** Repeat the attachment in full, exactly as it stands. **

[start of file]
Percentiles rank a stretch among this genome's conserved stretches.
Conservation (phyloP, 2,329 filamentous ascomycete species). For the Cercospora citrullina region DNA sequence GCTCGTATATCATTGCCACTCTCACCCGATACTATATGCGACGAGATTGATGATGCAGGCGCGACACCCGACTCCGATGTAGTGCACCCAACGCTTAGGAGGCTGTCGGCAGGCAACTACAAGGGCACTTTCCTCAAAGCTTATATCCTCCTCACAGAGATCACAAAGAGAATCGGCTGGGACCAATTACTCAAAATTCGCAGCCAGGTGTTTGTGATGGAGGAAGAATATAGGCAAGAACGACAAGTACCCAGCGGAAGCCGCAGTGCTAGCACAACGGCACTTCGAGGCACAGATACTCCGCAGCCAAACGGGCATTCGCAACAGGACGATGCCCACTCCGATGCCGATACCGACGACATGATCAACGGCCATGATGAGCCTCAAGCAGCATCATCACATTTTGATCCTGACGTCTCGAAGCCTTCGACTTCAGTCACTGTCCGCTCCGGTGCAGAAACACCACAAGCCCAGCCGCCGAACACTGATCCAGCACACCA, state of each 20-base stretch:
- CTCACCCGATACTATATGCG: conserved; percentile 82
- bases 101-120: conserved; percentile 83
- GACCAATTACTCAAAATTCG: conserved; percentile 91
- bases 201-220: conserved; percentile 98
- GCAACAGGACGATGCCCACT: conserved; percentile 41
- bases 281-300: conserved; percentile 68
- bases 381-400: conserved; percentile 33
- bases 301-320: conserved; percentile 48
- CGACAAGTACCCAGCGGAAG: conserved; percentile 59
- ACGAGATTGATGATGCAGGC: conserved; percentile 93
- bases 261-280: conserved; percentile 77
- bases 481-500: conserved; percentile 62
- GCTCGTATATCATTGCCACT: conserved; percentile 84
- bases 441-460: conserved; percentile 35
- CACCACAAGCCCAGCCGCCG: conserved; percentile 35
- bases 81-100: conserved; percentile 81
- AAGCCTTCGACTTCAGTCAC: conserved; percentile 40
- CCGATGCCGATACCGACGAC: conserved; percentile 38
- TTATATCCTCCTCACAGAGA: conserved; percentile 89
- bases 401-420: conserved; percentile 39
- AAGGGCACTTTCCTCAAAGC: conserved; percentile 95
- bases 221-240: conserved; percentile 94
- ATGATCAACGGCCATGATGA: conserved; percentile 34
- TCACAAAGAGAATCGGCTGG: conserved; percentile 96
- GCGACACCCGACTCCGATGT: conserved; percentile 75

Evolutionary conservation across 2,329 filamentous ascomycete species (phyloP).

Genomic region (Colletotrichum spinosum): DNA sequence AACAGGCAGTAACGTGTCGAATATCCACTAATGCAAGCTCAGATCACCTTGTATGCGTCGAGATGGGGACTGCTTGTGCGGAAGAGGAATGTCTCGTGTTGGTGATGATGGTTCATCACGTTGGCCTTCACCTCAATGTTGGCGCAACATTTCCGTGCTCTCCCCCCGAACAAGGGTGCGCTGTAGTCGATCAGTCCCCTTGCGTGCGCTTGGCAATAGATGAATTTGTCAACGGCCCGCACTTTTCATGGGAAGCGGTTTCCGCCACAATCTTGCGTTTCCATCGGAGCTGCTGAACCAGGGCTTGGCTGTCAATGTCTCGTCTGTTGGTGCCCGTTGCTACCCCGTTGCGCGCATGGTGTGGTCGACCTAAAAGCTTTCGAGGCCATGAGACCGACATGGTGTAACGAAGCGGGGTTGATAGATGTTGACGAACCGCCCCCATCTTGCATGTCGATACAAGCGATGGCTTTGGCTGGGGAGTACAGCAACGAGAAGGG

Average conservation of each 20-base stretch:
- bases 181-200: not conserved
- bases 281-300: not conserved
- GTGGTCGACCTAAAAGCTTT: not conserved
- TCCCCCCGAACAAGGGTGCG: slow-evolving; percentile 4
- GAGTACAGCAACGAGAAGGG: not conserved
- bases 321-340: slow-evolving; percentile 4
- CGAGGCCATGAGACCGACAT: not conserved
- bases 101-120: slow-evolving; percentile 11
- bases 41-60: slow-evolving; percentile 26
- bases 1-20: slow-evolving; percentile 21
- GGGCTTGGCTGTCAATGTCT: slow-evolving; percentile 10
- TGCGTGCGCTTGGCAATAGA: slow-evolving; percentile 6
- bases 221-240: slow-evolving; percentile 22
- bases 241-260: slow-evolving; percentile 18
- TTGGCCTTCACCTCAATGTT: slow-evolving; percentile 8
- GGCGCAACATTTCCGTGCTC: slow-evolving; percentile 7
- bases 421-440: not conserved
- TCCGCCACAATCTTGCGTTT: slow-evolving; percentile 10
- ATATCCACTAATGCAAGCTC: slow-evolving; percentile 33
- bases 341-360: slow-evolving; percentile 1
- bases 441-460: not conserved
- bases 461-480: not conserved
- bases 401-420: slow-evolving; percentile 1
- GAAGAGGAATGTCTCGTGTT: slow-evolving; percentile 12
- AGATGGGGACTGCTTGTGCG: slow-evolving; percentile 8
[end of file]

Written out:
Percentiles rank a stretch among this genome's conserved stretches.
Conservation (phyloP, 2,329 filamentous ascomycete species). For the Cercospora citrullina region DNA sequence GCTCGTATATCATTGCCACTCTCACCCGATACTATATGCGACGAGATTGATGATGCAGGCGCGACACCCGACTCCGATGTAGTGCACCCAACGCTTAGGAGGCTGTCGGCAGGCAACTACAAGGGCACTTTCCTCAAAGCTTATATCCTCCTCACAGAGATCACAAAGAGAATCGGCTGGGACCAATTACTCAAAATTCGCAGCCAGGTGTTTGTGATGGAGGAAGAATATAGGCAAGAACGACAAGTACCCAGCGGAAGCCGCAGTGCTAGCACAACGGCACTTCGAGGCACAGATACTCCGCAGCCAAACGGGCATTCGCAACAGGACGATGCCCACTCCGATGCCGATACCGACGACATGATCAACGGCCATGATGAGCCTCAAGCAGCATCATCACATTTTGATCCTGACGTCTCGAAGCCTTCGACTTCAGTCACTGTCCGCTCCGGTGCAGAAACACCACAAGCCCAGCCGCCGAACACTGATCCAGCACACCA, state of each 20-base stretch:
- CTCACCCGATACTATATGCG: conserved; percentile 82
- bases 101-120: conserved; percentile 83
- GACCAATTACTCAAAATTCG: conserved; percentile 91
- bases 201-220: conserved; percentile 98
- GCAACAGGACGATGCCCACT: conserved; percentile 41
- bases 281-300: conserved; percentile 68
- bases 381-400: conserved; percentile 33
- bases 301-320: conserved; percentile 48
- CGACAAGTACCCAGCGGAAG: conserved; percentile 59
- ACGAGATTGATGATGCAGGC: conserved; percentile 93
- bases 261-280: conserved; percentile 77
- bases 481-500: conserved; percentile 62
- GCTCGTATATCATTGCCACT: conserved; percentile 84
- bases 441-460: conserved; percentile 35
- CACCACAAGCCCAGCCGCCG: conserved; percentile 35
- bases 81-100: conserved; percentile 81
- AAGCCTTCGACTTCAGTCAC: conserved; percentile 40
- CCGATGCCGATACCGACGAC: conserved; percentile 38
- TTATATCCTCCTCACAGAGA: conserved; percentile 89
- bases 401-420: conserved; percentile 39
- AAGGGCACTTTCCTCAAAGC: conserved; percentile 95
- bases 221-240: conserved; percentile 94
- ATGATCAACGGCCATGATGA: conserved; percentile 34
- TCACAAAGAGAATCGGCTGG: conserved; percentile 96
- GCGACACCCGACTCCGATGT: conserved; percentile 75

Evolutionary conservation across 2,329 filamentous ascomycete species (phyloP).

Genomic region (Colletotrichum spinosum): DNA sequence AACAGGCAGTAACGTGTCGAATATCCACTAATGCAAGCTCAGATCACCTTGTATGCGTCGAGATGGGGACTGCTTGTGCGGAAGAGGAATGTCTCGTGTTGGTGATGATGGTTCATCACGTTGGCCTTCACCTCAATGTTGGCGCAACATTTCCGTGCTCTCCCCCCGAACAAGGGTGCGCTGTAGTCGATCAGTCCCCTTGCGTGCGCTTGGCAATAGATGAATTTGTCAACGGCCCGCACTTTTCATGGGAAGCGGTTTCCGCCACAATCTTGCGTTTCCATCGGAGCTGCTGAACCAGGGCTTGGCTGTCAATGTCTCGTCTGTTGGTGCCCGTTGCTACCCCGTTGCGCGCATGGTGTGGTCGACCTAAAAGCTTTCGAGGCCATGAGACCGACATGGTGTAACGAAGCGGGGTTGATAGATGTTGACGAACCGCCCCCATCTTGCATGTCGATACAAGCGATGGCTTTGGCTGGGGAGTACAGCAACGAGAAGGG

Average conservation of each 20-base stretch:
- bases 181-200: not conserved
- bases 281-300: not conserved
- GTGGTCGACCTAAAAGCTTT: not conserved
- TCCCCCCGAACAAGGGTGCG: slow-evolving; percentile 4
- GAGTACAGCAACGAGAAGGG: not conserved
- bases 321-340: slow-evolving; percentile 4
- CGAGGCCATGAGACCGACAT: not conserved
- bases 101-120: slow-evolving; percentile 11
- bases 41-60: slow-evolving; percentile 26
- bases 1-20: slow-evolving; percentile 21
- GGGCTTGGCTGTCAATGTCT: slow-evolving; percentile 10
- TGCGTGCGCTTGGCAATAGA: slow-evolving; percentile 6
- bases 221-240: slow-evolving; percentile 22
- bases 241-260: slow-evolving; percentile 18
- TTGGCCTTCACCTCAATGTT: slow-evolving; percentile 8
- GGCGCAACATTTCCGTGCTC: slow-evolving; percentile 7
- bases 421-440: not conserved
- TCCGCCACAATCTTGCGTTT: slow-evolving; percentile 10
- ATATCCACTAATGCAAGCTC: slow-evolving; percentile 33
- bases 341-360: slow-evolving; percentile 1
- bases 441-460: not conserved
- bases 461-480: not conserved
- bases 401-420: slow-evolving; percentile 1
- GAAGAGGAATGTCTCGTGTT: slow-evolving; percentile 12
- AGATGGGGACTGCTTGTGCG: slow-evolving; percentile 8